Tell us about yourself? What is your heritage/race?
My heritage is Guyana, black Caribbean. I am adopted and do not know much about my heritage.
What are you most proud of about your heritage?
I am proud to be black but sadly do not know much about my heritage.
Let’s talk a bit about your family. Have they been the ones to teach you about your histories? Are you comfortable talking about any hardships they have faced over the years?
I am adopted by a white woman. My father came from south India, and he was Indian. They experienced racism from both by society and from their families. Their families did not want them to marry in the late ’50s.
I have two other siblings; We are all separately adopted. My brother has Jamaican heritage and my sister is of south Indian heritage.
We were all adopted in the late sixties and early seventies. In those days cross-racial adoption was very common and issues around identity were not considered. We grew up in a very white middle-class area.
My mother challenged racism overtly, which was cathartic. We were not taught about our heritage. I grew up not knowing or understanding the country my birth mother came from.
My mother did not know about Afro hair care. It was not until I lived in a more diverse community I had braids and learned how to manage my hair in my late twenties.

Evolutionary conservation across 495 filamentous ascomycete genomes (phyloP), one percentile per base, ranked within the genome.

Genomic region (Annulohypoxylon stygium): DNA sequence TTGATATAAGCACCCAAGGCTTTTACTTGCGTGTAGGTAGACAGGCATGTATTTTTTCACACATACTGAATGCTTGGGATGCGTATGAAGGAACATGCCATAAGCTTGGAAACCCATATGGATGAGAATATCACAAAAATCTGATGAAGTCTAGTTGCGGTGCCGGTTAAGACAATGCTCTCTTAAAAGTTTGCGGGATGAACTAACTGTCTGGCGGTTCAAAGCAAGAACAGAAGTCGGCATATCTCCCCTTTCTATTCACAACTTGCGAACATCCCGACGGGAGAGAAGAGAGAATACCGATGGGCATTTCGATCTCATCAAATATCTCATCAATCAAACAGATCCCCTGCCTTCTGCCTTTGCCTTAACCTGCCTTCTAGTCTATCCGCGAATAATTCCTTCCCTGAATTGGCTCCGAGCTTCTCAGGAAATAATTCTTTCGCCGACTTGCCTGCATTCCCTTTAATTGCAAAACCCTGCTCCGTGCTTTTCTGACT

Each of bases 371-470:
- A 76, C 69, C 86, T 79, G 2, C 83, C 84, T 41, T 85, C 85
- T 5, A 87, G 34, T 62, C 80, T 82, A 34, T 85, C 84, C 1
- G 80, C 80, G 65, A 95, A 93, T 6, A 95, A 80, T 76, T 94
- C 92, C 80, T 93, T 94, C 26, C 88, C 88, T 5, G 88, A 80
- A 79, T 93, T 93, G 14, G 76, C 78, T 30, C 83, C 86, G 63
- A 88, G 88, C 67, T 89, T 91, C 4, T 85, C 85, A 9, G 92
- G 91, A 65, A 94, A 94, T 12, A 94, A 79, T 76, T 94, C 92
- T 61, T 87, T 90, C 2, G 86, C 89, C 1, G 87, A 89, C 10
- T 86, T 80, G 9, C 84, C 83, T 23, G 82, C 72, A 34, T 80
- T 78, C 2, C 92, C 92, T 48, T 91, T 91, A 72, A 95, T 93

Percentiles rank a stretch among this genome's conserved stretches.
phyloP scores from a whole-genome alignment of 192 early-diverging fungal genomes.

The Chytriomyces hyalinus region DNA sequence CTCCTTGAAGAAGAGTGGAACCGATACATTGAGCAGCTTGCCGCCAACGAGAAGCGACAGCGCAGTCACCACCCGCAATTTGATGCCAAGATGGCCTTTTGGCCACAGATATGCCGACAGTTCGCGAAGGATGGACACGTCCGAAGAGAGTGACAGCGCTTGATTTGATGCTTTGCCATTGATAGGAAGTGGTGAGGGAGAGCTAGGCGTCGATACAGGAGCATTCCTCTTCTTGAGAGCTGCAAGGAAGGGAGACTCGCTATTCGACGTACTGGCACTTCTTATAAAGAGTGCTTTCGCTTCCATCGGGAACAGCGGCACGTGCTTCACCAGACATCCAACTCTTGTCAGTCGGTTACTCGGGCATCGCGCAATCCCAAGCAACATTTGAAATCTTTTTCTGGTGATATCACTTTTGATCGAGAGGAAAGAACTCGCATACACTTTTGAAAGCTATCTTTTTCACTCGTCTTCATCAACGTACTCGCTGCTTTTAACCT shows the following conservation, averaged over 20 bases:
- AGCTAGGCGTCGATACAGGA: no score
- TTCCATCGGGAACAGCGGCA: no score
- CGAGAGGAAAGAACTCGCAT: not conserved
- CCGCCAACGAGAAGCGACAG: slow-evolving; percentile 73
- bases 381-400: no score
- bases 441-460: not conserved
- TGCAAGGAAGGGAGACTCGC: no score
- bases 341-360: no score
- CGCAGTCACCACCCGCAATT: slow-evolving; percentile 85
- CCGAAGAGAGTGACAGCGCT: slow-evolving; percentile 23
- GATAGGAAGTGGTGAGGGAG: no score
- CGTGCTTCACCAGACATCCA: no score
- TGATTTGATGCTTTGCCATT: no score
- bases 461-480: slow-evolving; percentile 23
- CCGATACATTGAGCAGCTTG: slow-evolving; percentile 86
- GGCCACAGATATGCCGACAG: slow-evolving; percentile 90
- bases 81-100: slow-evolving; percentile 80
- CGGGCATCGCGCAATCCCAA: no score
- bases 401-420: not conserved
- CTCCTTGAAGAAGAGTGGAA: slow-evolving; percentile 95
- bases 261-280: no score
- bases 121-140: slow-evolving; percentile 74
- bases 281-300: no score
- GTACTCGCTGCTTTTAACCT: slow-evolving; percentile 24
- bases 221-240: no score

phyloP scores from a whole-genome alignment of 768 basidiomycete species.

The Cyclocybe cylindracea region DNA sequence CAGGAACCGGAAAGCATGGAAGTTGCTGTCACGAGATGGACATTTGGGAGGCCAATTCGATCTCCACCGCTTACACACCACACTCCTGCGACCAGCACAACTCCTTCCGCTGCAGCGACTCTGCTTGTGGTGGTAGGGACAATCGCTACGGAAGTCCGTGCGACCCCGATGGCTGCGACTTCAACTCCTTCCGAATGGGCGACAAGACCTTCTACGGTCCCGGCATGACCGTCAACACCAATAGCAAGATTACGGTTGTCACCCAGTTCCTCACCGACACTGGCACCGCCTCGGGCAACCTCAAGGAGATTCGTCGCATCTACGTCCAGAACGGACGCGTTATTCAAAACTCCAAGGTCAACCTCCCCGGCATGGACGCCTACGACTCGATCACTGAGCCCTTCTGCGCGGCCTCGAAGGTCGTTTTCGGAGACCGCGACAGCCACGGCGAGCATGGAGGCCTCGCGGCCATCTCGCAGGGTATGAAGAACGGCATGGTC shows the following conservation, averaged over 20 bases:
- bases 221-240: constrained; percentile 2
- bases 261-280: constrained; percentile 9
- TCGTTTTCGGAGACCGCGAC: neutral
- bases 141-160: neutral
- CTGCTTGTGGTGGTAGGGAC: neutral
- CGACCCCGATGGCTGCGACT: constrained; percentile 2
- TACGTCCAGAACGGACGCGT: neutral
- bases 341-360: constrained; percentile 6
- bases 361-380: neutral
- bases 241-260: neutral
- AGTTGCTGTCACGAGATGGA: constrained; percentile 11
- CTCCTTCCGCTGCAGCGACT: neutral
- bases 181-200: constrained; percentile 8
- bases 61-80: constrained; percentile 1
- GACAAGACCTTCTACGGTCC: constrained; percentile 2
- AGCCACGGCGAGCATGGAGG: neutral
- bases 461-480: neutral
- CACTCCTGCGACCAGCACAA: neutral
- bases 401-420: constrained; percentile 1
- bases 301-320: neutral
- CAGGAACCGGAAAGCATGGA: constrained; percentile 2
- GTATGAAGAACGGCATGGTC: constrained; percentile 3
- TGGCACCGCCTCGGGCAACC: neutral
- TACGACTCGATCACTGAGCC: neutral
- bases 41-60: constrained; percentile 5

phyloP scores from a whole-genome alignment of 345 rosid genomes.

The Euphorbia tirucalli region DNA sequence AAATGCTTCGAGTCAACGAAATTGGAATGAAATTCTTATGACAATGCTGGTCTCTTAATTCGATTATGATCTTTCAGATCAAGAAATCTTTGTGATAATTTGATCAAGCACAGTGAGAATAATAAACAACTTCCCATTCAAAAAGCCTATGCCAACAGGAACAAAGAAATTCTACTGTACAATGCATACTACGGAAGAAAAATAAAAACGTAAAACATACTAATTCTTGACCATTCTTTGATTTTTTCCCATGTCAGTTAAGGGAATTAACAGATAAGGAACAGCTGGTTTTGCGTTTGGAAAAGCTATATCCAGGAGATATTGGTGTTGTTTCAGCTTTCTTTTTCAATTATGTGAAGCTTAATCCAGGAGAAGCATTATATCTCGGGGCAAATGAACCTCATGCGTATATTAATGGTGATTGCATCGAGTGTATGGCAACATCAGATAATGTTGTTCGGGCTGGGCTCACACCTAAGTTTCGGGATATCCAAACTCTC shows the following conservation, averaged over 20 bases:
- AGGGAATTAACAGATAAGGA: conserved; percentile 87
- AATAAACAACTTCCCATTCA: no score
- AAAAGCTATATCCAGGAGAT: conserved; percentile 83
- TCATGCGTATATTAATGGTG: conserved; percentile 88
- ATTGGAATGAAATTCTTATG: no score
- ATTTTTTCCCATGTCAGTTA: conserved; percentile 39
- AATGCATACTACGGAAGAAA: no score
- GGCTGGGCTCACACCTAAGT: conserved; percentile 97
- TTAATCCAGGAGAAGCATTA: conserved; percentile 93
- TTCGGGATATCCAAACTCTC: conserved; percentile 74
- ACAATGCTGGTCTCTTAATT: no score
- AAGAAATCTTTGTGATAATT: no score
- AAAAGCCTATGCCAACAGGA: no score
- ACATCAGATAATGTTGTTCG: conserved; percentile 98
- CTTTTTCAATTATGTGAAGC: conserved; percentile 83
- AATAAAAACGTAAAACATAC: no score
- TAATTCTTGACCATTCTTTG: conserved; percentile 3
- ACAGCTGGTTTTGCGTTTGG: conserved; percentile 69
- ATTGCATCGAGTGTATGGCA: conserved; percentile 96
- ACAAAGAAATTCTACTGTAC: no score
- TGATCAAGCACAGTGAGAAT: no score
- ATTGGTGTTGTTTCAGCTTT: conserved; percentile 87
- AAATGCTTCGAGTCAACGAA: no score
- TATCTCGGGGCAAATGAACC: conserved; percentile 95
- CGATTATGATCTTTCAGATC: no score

It is interesting when race and racism are discussed and racism. It is often in the context of poverty and growing up with overt racism. We did experience overt racism from the police, being chased by the National Front but also covert racism from white middle-class liberals and less liberal people as well.
Tell us a bit about your childhood. What was your school/university experience like? How was it overall?
I experienced racism since I started school. From the overt continuous racist words in the classroom and in the playground. Some teachers made generalisations regarding my ability. I was encouraged to be good at sports and the music teacher was surprised when I could barely make a sound on the drums and expressed his surprise that ‘ I should be good at that’.
I was often the only non-white child in the school.
I received constant questions about why my hair and skin were different I remember being 16 years old waiting at a bus stop and asked whether ‘I washed’.
Most teachers were indifferent regarding the racist remarks, the perpetrator made and informed they were ‘being silly’ as they sang ‘No black on the union jack’ and did a Hitler salute’ it did not feel silly on the receiving end of this, which was routinely stated to me.
In the seventies and eighties, black people were particularly portrayed very negatively.
We experienced racism from verbal abuse in school and going to the shops. The police stopped my brother for having a brake block missing on his bicycle. He had to do a full-body spread on the bonnet of a police car and he was patted down. He was thirteen years old. These were my early memories being treated differently.
I went to a village school and a teacher’s purse went missing. She was convinced it had been stolen. We were asked in the class whether we had seen anyone who is not usually near the school. We all noticed a black man running near the school and mentioned him. Not thinking we were being asked who would be the suspect.